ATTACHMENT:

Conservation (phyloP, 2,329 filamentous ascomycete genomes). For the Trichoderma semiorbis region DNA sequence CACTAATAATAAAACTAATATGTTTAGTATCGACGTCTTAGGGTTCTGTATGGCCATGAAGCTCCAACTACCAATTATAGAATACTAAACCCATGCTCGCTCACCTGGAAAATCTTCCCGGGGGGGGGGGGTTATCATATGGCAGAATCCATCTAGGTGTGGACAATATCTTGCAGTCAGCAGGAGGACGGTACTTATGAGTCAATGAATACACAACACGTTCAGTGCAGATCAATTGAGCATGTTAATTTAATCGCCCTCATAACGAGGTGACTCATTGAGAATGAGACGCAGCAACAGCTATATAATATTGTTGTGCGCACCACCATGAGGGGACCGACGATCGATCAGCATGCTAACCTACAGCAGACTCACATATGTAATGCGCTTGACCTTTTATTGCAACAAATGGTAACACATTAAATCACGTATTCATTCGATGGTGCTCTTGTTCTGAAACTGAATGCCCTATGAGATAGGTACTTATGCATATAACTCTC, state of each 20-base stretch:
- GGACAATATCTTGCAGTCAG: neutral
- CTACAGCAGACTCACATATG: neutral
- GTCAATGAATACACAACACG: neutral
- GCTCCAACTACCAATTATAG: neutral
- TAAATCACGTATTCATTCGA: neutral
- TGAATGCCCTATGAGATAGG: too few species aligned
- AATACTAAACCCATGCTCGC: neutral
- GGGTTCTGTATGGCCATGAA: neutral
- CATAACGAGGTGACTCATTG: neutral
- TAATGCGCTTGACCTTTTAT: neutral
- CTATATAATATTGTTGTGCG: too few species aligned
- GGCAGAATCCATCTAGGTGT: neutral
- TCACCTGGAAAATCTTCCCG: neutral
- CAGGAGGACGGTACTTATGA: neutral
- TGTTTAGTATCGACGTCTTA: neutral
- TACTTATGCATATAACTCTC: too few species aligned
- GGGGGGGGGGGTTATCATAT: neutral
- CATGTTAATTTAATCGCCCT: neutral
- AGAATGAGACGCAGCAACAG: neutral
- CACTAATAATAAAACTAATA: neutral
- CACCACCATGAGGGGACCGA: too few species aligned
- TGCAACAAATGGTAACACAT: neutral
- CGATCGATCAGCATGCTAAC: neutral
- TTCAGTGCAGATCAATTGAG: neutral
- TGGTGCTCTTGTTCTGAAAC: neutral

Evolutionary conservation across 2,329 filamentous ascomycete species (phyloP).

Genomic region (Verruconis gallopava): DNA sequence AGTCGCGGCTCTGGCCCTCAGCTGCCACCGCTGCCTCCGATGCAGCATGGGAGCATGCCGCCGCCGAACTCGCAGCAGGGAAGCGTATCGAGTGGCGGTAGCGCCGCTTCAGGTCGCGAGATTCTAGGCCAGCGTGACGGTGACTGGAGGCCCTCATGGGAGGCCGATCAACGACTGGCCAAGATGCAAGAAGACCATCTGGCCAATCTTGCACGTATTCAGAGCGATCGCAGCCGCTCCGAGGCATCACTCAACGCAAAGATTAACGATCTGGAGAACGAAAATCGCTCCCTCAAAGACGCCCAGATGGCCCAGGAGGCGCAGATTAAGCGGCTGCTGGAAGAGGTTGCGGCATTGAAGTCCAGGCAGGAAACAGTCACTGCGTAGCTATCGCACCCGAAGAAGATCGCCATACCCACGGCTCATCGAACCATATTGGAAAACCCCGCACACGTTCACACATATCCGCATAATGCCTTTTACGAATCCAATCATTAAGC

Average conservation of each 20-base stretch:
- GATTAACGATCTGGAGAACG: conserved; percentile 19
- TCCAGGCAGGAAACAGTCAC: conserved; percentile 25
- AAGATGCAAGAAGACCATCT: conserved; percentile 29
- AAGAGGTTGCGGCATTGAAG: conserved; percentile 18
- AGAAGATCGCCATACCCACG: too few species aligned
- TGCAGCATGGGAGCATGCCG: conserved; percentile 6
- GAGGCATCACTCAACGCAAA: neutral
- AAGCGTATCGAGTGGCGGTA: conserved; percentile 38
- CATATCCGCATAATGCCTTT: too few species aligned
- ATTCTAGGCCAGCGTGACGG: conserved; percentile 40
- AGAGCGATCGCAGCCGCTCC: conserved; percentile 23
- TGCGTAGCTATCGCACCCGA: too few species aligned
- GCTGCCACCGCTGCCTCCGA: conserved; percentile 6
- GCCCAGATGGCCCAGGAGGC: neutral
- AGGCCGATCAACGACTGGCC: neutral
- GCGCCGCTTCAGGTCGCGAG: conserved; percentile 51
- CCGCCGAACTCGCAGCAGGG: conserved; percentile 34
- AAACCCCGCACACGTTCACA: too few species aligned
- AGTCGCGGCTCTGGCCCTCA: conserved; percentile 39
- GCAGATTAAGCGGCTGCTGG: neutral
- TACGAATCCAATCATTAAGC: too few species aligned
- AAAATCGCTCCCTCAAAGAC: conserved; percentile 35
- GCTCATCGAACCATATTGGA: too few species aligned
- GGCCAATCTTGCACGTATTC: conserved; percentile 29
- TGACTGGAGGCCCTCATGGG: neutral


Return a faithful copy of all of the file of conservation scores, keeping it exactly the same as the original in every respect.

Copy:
Conservation (phyloP, 2,329 filamentous ascomycete genomes). For the Trichoderma semiorbis region DNA sequence CACTAATAATAAAACTAATATGTTTAGTATCGACGTCTTAGGGTTCTGTATGGCCATGAAGCTCCAACTACCAATTATAGAATACTAAACCCATGCTCGCTCACCTGGAAAATCTTCCCGGGGGGGGGGGGTTATCATATGGCAGAATCCATCTAGGTGTGGACAATATCTTGCAGTCAGCAGGAGGACGGTACTTATGAGTCAATGAATACACAACACGTTCAGTGCAGATCAATTGAGCATGTTAATTTAATCGCCCTCATAACGAGGTGACTCATTGAGAATGAGACGCAGCAACAGCTATATAATATTGTTGTGCGCACCACCATGAGGGGACCGACGATCGATCAGCATGCTAACCTACAGCAGACTCACATATGTAATGCGCTTGACCTTTTATTGCAACAAATGGTAACACATTAAATCACGTATTCATTCGATGGTGCTCTTGTTCTGAAACTGAATGCCCTATGAGATAGGTACTTATGCATATAACTCTC, state of each 20-base stretch:
- GGACAATATCTTGCAGTCAG: neutral
- CTACAGCAGACTCACATATG: neutral
- GTCAATGAATACACAACACG: neutral
- GCTCCAACTACCAATTATAG: neutral
- TAAATCACGTATTCATTCGA: neutral
- TGAATGCCCTATGAGATAGG: too few species aligned
- AATACTAAACCCATGCTCGC: neutral
- GGGTTCTGTATGGCCATGAA: neutral
- CATAACGAGGTGACTCATTG: neutral
- TAATGCGCTTGACCTTTTAT: neutral
- CTATATAATATTGTTGTGCG: too few species aligned
- GGCAGAATCCATCTAGGTGT: neutral
- TCACCTGGAAAATCTTCCCG: neutral
- CAGGAGGACGGTACTTATGA: neutral
- TGTTTAGTATCGACGTCTTA: neutral
- TACTTATGCATATAACTCTC: too few species aligned
- GGGGGGGGGGGTTATCATAT: neutral
- CATGTTAATTTAATCGCCCT: neutral
- AGAATGAGACGCAGCAACAG: neutral
- CACTAATAATAAAACTAATA: neutral
- CACCACCATGAGGGGACCGA: too few species aligned
- TGCAACAAATGGTAACACAT: neutral
- CGATCGATCAGCATGCTAAC: neutral
- TTCAGTGCAGATCAATTGAG: neutral
- TGGTGCTCTTGTTCTGAAAC: neutral

Evolutionary conservation across 2,329 filamentous ascomycete species (phyloP).

Genomic region (Verruconis gallopava): DNA sequence AGTCGCGGCTCTGGCCCTCAGCTGCCACCGCTGCCTCCGATGCAGCATGGGAGCATGCCGCCGCCGAACTCGCAGCAGGGAAGCGTATCGAGTGGCGGTAGCGCCGCTTCAGGTCGCGAGATTCTAGGCCAGCGTGACGGTGACTGGAGGCCCTCATGGGAGGCCGATCAACGACTGGCCAAGATGCAAGAAGACCATCTGGCCAATCTTGCACGTATTCAGAGCGATCGCAGCCGCTCCGAGGCATCACTCAACGCAAAGATTAACGATCTGGAGAACGAAAATCGCTCCCTCAAAGACGCCCAGATGGCCCAGGAGGCGCAGATTAAGCGGCTGCTGGAAGAGGTTGCGGCATTGAAGTCCAGGCAGGAAACAGTCACTGCGTAGCTATCGCACCCGAAGAAGATCGCCATACCCACGGCTCATCGAACCATATTGGAAAACCCCGCACACGTTCACACATATCCGCATAATGCCTTTTACGAATCCAATCATTAAGC

Average conservation of each 20-base stretch:
- GATTAACGATCTGGAGAACG: conserved; percentile 19
- TCCAGGCAGGAAACAGTCAC: conserved; percentile 25
- AAGATGCAAGAAGACCATCT: conserved; percentile 29
- AAGAGGTTGCGGCATTGAAG: conserved; percentile 18
- AGAAGATCGCCATACCCACG: too few species aligned
- TGCAGCATGGGAGCATGCCG: conserved; percentile 6
- GAGGCATCACTCAACGCAAA: neutral
- AAGCGTATCGAGTGGCGGTA: conserved; percentile 38
- CATATCCGCATAATGCCTTT: too few species aligned
- ATTCTAGGCCAGCGTGACGG: conserved; percentile 40
- AGAGCGATCGCAGCCGCTCC: conserved; percentile 23
- TGCGTAGCTATCGCACCCGA: too few species aligned
- GCTGCCACCGCTGCCTCCGA: conserved; percentile 6
- GCCCAGATGGCCCAGGAGGC: neutral
- AGGCCGATCAACGACTGGCC: neutral
- GCGCCGCTTCAGGTCGCGAG: conserved; percentile 51
- CCGCCGAACTCGCAGCAGGG: conserved; percentile 34
- AAACCCCGCACACGTTCACA: too few species aligned
- AGTCGCGGCTCTGGCCCTCA: conserved; percentile 39
- GCAGATTAAGCGGCTGCTGG: neutral
- TACGAATCCAATCATTAAGC: too few species aligned
- AAAATCGCTCCCTCAAAGAC: conserved; percentile 35
- GCTCATCGAACCATATTGGA: too few species aligned
- GGCCAATCTTGCACGTATTC: conserved; percentile 29
- TGACTGGAGGCCCTCATGGG: neutral